Hong Kong-based crypto startup Crypto.com plans to issue 100,000 cryptocurrency debit cards over the next two months, according to a September 5 article in the South China Morning Post.
Though hardly new in the US and elsewhere, the debit cards would represent something of a novelty in Asia. Crypto.com will begin distributing the cards in Singapore, and has plans to reach a global market. The new debit cards are being issued in collaboration with Germany's Wirecard Bank.
Crypto.com's new debit card will apparently be linked to cryptocurrency wallets and fiat accounts, allowing customers to spend their digital currency after converting it to fiat. To date, the platform supports Binance Coin, Bitcoin, Ether, Litecoin, and Crypto.com's own coin, the MCO. These digital currencies can be converted into seven different fiat currencies, including the Hong Kong dollar, the Singapore dollar, and the US dollar. Neither the article nor the Crypto.com website states how or when the exchange rate is set for currency placed on the debit card.
The article goes on to say that Crypto.com also has ambitions to break into the lending industry by applying for a money lending license in Hong Kong and Singapore. If all goes according to plan, users of Crypto.com's debit card and wallet service will be eligible to take out loans backed by Bitcoin or the MCO.
Crypto.com co-founder and CEO Kris Marszalek claims that pairing the debit card with a lending service will ultimately disrupt the credit card industry and help put a stop to predatory lending.
Marszalek feels Crypto.com is safe from the risk of borrowers being unable to pay back their loans because Crypto.com will only lend 40 to 60 percent of the value of crypto that must be given to the company as collateral. Marszalek says Crypto.com could therefore only suffer losses from volatility in the value of the cryptocurrencies pledged as collateral.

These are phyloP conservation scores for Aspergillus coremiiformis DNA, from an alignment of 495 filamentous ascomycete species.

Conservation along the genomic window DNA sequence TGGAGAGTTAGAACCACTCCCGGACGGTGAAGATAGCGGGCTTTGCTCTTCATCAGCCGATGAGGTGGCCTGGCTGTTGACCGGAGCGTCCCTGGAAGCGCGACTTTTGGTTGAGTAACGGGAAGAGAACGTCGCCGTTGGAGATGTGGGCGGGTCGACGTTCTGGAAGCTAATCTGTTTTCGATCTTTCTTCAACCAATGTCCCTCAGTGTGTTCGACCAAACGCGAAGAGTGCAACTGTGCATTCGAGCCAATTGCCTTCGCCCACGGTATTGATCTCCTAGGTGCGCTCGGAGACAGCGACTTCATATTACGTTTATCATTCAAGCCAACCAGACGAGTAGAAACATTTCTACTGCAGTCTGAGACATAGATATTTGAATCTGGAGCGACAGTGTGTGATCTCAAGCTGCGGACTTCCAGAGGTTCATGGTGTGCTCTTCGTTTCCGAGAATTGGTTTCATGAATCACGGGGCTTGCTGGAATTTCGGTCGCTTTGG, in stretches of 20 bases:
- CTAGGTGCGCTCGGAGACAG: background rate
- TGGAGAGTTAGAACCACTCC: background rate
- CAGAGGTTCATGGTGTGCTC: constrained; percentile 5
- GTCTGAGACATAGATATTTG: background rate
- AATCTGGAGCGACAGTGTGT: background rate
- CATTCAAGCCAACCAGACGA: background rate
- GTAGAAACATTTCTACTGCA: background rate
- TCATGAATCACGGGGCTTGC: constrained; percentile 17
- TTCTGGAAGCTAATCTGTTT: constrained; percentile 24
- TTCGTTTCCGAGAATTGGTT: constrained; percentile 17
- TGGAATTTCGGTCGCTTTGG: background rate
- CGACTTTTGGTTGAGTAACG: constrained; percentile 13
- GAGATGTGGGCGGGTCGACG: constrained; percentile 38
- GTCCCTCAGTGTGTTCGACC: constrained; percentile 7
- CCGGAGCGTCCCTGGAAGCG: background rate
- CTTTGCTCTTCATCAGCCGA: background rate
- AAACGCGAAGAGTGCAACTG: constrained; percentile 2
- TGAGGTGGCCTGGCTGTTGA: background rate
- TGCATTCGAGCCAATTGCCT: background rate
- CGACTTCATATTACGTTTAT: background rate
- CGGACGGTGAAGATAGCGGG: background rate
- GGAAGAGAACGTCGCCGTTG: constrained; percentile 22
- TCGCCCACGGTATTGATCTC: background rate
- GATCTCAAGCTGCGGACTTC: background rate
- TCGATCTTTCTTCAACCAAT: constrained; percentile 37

Crypto.com reportedly raised 26.7 million USD during its token sale in May and June of 2017 and will earn revenue from transaction processing fees and from its automated crypto buying and selling service, which is still in the testing phase.
Crypto.com is not the first digital currency company to issue a crypto debit card or get into the lending industry. As early as October 2016, ETHNews reported that financial services company UQID was offering a prepaid debit card specifically to allow cryptocurrency to be spent at brick and mortar businesses. In May of last year it was reported that digital currency company Token Card had developed a debit card to let anyone spend their ERC20 tokens at Visa terminals. Just two days ago, ETHNews reported financial services company MakerDAO was using its stablecoin to issue Ether-backed loans.
Correction (September 6, 2018): Crypto.com contacted ETHNews to clarify some parts of the South China Morning Post article, upon which our reporting was based. Our article originally said that Crypto.com had applied for a license to issue the cards in Hong Kong. Crypto.com said because it "does not issue cards, it also did not apply to issue cards in Hong Kong." Additionally, we originally reported that Crypto.com had secured a "stored-value facility license" in Singapore. Crypto.com clarified that it does not need such a license as its partner, Germany's Wirecard Bank, "already has the appropriate licenses."